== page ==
In a tweet to her 10 million followers late last night, Sarah Silverman – famed for plumbing the depths of the toilet for her signature brand of humor – is now calling on the military to “overthrow the government.”
This seditious sentiment has been kicked around by many of my film biz colleagues – most of them liberals and many of them fanatic HRC supporters – who seem to have their heads exploding scanners style in the wake of the election.
With a distinct lack of hindsight they’re now supporting the notion that military professionals should pull off an Operation Valkyrie and remove the head of the Executive Branch.
A “provisional government” calling the shots until new elections can be held? Sorry… tried and failed in many a bananas republic and usually whomever emerges from a down and dirty cage match finds the throne and refuses to vacate… I’m thinking of that marvelous scene from Woody Allen’s Bananas
Sarah seems to have a savior thing going, positioning herself as Phoenix rising from the now or future ashes of Main Street to save us all.
I’m imagining that she was struck by the iconic figure of Marianne in Delacroix’s iconic Liberty Leading the People – bare breasted, rifle in one hand, French Tri-color in the other – rallying the troops in rebellion and musing to herself:
Wow… couldn’t that be me?
Unfortunately, Silverman is not the only Tinseltown lefty who seems to have forgotten that we’re a country ruled by laws and a constitution.
Hollywood is a swampish terrain where this sort of thinking is bred, if not encouraged. After all, it’s a bubble world full of narcissistic actors attended to by retinues of sycophantic agents, publicists (the worst), managers and assorted riff-raff where you can get away with saying just about anything. Except, in my opinion, what she just said.
Unfortunately, Silverman is not the only Tinseltown lefty who seems to have forgotten that we’re a country ruled by laws and a constitution. Last night during the riot at Berkeley that canceled a planned speech by right-wing provocateur Milo Yiannopoulos, the filmmaker (and karate champ) Lexi Alexander tweeted “Hate speech is not free speech.” She said it three times and sadly, was wrong all three times. Then there’s Judd Apatow, who directed “Trainwreck” and “This Is 40.” He tweeted a warning to right-wingers while the riot was unfolding: “This is just the beginning,” he promised. He later deleted the tweet, but conservatives looking to express their opinions in public have been put on notice.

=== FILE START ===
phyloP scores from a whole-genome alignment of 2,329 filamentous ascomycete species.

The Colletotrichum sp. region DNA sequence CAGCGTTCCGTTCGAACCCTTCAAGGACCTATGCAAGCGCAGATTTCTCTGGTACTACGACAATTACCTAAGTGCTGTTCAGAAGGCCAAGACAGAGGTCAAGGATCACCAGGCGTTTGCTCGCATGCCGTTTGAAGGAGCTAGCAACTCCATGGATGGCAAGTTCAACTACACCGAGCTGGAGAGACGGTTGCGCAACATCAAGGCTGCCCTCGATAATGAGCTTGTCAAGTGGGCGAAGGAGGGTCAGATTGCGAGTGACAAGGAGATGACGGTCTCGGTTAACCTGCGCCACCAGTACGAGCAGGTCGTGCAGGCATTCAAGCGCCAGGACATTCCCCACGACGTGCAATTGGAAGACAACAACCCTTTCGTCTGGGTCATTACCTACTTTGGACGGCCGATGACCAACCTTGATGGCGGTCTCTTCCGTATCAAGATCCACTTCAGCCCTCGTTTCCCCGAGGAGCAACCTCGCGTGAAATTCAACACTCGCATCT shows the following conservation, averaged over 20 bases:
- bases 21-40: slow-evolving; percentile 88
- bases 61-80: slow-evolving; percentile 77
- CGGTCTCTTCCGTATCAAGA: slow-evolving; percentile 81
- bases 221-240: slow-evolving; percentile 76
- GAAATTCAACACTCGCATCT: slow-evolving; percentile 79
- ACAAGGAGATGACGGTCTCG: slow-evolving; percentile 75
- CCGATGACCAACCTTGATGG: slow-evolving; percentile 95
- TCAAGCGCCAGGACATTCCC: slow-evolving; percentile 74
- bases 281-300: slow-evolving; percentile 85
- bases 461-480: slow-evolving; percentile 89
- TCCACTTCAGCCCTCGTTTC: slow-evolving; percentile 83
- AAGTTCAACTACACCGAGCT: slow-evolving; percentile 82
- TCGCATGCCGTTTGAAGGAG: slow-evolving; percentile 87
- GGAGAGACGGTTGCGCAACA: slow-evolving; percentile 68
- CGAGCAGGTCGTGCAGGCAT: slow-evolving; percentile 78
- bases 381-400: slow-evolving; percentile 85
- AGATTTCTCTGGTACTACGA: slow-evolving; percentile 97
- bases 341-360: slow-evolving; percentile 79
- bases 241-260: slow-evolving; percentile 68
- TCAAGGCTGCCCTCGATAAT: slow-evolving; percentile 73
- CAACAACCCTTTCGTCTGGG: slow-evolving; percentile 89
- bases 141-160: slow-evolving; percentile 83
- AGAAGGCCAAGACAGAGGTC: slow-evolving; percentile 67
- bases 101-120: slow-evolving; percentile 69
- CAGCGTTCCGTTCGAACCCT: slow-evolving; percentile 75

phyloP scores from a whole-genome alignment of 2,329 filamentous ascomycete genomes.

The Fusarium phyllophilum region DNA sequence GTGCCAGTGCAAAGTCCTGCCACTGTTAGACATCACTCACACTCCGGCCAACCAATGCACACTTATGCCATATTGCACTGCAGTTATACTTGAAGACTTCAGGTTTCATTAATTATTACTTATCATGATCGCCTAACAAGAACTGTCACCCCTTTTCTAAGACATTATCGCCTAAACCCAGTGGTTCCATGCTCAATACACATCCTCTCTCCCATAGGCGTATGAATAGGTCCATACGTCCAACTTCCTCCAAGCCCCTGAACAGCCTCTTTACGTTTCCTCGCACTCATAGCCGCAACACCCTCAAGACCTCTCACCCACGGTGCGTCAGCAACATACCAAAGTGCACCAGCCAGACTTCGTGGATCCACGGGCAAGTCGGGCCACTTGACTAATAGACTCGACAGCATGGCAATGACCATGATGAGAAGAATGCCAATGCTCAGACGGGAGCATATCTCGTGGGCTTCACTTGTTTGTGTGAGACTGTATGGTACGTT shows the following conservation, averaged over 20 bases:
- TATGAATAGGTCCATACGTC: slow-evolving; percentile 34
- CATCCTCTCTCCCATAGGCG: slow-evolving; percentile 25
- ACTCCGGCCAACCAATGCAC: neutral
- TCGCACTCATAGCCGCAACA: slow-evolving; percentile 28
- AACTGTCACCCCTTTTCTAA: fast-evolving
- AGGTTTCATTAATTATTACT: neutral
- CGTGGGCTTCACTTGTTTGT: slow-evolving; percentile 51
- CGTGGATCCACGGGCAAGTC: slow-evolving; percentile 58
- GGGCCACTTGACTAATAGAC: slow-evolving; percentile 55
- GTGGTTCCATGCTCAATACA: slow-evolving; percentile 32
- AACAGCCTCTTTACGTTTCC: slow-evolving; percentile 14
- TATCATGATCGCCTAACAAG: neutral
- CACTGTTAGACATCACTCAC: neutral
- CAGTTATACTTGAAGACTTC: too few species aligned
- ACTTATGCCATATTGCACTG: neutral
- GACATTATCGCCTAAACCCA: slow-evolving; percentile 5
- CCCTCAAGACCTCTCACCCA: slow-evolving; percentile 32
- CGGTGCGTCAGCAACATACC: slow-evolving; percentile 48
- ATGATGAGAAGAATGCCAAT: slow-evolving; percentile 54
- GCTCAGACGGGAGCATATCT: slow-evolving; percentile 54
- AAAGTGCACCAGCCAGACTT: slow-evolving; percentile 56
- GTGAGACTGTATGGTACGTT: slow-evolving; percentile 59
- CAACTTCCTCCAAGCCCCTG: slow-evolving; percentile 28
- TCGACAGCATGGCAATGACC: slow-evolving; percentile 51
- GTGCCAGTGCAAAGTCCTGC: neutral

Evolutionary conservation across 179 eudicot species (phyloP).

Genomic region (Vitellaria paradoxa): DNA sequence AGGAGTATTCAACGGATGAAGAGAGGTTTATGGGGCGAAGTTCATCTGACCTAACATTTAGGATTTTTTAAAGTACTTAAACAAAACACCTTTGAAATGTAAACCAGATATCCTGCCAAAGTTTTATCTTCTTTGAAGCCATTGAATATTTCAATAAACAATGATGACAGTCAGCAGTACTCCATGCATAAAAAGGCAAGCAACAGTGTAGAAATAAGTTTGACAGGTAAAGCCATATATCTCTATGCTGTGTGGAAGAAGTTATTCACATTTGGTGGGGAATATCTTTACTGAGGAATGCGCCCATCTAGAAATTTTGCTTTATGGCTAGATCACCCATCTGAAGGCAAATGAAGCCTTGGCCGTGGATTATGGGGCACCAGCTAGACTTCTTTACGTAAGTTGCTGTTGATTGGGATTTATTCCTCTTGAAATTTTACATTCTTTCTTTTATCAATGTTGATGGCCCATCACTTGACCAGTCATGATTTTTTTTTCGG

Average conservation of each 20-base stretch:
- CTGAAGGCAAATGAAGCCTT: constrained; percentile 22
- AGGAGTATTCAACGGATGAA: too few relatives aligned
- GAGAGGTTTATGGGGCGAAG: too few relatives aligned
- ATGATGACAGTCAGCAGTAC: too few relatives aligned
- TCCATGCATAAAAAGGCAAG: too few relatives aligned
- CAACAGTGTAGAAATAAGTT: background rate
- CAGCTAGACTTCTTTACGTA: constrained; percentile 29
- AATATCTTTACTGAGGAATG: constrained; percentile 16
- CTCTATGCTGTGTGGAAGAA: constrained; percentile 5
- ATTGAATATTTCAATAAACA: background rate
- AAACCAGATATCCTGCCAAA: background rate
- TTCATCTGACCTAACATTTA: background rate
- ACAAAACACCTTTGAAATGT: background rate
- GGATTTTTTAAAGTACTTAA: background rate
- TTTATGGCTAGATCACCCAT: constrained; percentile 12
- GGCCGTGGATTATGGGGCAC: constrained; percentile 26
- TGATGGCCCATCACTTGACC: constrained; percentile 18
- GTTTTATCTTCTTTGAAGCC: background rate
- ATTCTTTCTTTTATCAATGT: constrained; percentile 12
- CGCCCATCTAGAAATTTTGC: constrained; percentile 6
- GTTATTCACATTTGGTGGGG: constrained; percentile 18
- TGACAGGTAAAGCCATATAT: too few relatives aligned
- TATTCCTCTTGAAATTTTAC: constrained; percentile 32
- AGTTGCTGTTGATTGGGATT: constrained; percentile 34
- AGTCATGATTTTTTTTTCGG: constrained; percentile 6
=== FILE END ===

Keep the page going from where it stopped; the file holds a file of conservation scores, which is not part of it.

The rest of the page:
These ideas–that only the left can express itself freely and that the military should intervene to make that happen—are dangerous to our democracy.
For one thing we have a professional military bound by codes of conduct and honorable intentions. I clearly remember when all my colleagues – including myself – took to the streets to protest the dishonorable intentions of the Chilean military that couped up against a democratically elected Salvador Allende.
Like Sarah, in the recent election I was a Bernie guy and have spent several decades of film work running down a lefty road that passed even Bernie’s exit. But I also have a healthy, respect for professional warriors and, by extension, the warrior ethos.
Has Sarah ever really hung out with the soldierly crowd?
Together with Pacific Street’s co-founder, Steven Fischler, we’ve done just that producing a series and individual programs on warrior traditions – everything from the Samurai, to the Gurkhas, French Foreign Legion; and, yes, Special Forces. In fact, interestingly, in the late 1990’s both Steve and myself were invited to attend the renaming ceremony at the Special Warfare Center at Fort Bragg (we’re still involved in an on-going documentary highlighting the overlooked and secret activities of the so-called SOG units during the Vietnam War).
Ok, I’ve laughed – sometimes hysterically – at Sarah’s doody jokes and myriad references to excretory functions. But this latest activist twist is totally insulting to the career military whose ranks are filled with individuals who aren’t taken with the notion that they should storm the White House.
Perhaps Sarah might get a copy of John Frankenheimer’s classic 1964 thriller, Seven Days in May, and check out how a military coup in this country might play out.
Joel Sucher is a founder of Pacific Street Films, which has produced I Promise To Remember: The Story Of Frankie Lymon and the Teenagers and From Swastika To Jim Crow.